« PreviousContinue »
turned to London; he was not well to-day, and said very little, employing himself chiefly in reading Euripides. He expressed some displeasure at me for not observing sufficiently the various objects upon the rvad. “If I had your eyes, sir,” said he, “ I should count the passengers.
It was wonderful how accurate his observation of visual objects was, notwithstanding his imperfect eyesight, owing to a habit of attention. That he was much satisfied with the re
spect paid to him at Dr. Adams's is thus attested by Letters, himself: “I returned last night from Oxford, after p. 372. a fortnight's abode with Dr. Adams, who treated me
as well as I could expect or wish; and he that contents a sick man, a man whom it is impossible to please, has surely done his part well.” [He adds, “I went in the common vehicle, with very little fatigue, and came back I think with less."]
After his return to London from this excursion, I saw him frequently, but have few memorandums; I shall therefore here insert some particulars which I collected at various times.
The Reverend Mr. Astle, of Ashbourne, in Derbyshire, brother to the learned and ingenious Thomas Astle, Esq. was from his early years known to Dr. Johnson, who obligingly advised him as to his studies, and recommended to him the following books, of which a list which he has been pleased to communicate lies before me, in Johnson's own handwriting :-—“Universal History (ancient) — Rollin's Ancient History-Puffendorf's Introduction to History—Vertot's History of Knights of Malta—Vertot's Revolution of Portugal—Vertot's Revolution of Sweden-Carte's History of England - Present State of England - Geographical Grammar — Prideaux's Connexion — Nelson's Feasts and Fasts — Duty of Man—Gentleman's Religion-Clarendon's IlistoryWatts's Improvement of the Mind- Watts's Logick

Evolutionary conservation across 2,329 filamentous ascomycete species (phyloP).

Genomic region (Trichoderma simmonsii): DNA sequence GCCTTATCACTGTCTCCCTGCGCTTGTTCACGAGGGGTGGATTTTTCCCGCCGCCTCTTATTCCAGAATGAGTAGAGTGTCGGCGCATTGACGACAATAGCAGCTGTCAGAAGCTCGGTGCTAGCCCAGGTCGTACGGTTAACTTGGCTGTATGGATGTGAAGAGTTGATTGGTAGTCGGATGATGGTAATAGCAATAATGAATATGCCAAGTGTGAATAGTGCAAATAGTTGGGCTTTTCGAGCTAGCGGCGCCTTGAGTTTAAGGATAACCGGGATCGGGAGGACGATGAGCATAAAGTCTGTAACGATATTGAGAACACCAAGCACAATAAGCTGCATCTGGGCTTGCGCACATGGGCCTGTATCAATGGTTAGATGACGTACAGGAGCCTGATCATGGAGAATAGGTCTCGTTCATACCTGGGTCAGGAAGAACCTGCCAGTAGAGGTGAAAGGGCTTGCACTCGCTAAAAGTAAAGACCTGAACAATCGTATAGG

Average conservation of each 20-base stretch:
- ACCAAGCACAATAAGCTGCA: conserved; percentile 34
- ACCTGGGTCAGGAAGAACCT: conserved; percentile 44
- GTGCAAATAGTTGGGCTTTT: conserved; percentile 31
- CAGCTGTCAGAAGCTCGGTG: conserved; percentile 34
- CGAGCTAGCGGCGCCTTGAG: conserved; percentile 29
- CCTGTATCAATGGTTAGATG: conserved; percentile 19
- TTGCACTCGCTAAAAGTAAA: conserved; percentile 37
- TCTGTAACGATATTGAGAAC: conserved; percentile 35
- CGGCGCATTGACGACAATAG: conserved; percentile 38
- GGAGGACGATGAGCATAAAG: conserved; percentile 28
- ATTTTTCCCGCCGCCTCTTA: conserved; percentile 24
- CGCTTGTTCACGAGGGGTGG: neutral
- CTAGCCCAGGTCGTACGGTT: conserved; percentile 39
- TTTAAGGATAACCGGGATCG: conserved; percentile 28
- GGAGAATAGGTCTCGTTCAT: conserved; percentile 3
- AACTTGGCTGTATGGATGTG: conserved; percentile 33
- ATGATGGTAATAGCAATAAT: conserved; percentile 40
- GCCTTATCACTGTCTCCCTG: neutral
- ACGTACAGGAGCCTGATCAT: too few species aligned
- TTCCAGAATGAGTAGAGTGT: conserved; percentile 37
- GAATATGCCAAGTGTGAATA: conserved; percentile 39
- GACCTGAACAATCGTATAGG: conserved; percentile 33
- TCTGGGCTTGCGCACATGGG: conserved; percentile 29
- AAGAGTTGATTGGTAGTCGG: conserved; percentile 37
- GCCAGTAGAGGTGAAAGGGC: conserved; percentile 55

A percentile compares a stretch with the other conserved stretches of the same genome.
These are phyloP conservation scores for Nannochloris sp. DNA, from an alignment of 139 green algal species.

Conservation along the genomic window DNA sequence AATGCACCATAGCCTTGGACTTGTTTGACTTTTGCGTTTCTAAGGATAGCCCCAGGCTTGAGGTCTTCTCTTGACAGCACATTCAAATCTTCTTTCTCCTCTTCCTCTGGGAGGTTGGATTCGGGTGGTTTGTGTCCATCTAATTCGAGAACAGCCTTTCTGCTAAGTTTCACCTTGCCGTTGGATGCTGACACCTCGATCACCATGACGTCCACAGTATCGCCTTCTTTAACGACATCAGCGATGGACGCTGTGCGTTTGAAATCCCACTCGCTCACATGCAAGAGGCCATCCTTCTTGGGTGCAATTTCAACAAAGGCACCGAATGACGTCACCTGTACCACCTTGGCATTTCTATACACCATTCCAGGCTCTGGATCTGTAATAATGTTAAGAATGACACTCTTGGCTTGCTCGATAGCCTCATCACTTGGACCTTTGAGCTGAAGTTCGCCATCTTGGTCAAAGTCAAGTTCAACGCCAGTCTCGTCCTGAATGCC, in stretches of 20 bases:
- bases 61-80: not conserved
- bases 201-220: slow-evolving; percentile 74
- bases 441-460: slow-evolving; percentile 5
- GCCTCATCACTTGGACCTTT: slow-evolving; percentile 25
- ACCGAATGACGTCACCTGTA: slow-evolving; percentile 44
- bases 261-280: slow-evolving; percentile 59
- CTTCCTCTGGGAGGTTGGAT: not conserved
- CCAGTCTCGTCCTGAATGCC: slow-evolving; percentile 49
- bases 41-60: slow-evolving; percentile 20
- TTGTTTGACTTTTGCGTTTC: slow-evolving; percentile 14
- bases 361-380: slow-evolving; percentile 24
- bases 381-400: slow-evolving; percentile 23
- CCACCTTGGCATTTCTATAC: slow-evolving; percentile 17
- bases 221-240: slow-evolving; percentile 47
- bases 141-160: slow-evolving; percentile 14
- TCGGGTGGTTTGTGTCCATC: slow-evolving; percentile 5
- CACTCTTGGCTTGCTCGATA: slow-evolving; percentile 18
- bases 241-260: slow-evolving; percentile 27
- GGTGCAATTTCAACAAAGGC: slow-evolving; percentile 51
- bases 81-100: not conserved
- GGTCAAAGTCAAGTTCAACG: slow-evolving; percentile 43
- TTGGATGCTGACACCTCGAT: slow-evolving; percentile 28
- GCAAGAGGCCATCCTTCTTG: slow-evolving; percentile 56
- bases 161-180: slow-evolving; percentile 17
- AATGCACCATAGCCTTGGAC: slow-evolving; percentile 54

Nature Displayed_Lowth's English Grammar, Blackwall on the Classicks -Sherlock's SermonsBurnet's Life of Hale-Dupin's History of the Church
Shuckford's Connexions--Law's Serious Call — Walton's Complete Angler — Sandys's Travels Sprat’s History of the Royal Society-England's Gazetteer — Goldsmith's Roman History - Some Commentaries on the Bible.”
It having been mentioned to Dr. Johnson that a gentleman who had a son whom he imagined to have an extreme degree of timidity, resolved to send him to a publick school, that he might acquire confidence: “Sir,” said Johnson, “this is a preposterous expedient for removing his infirmity; such a disposition should be cultivated in the shade. Placing him at a publick school is forcing an owl upon day.”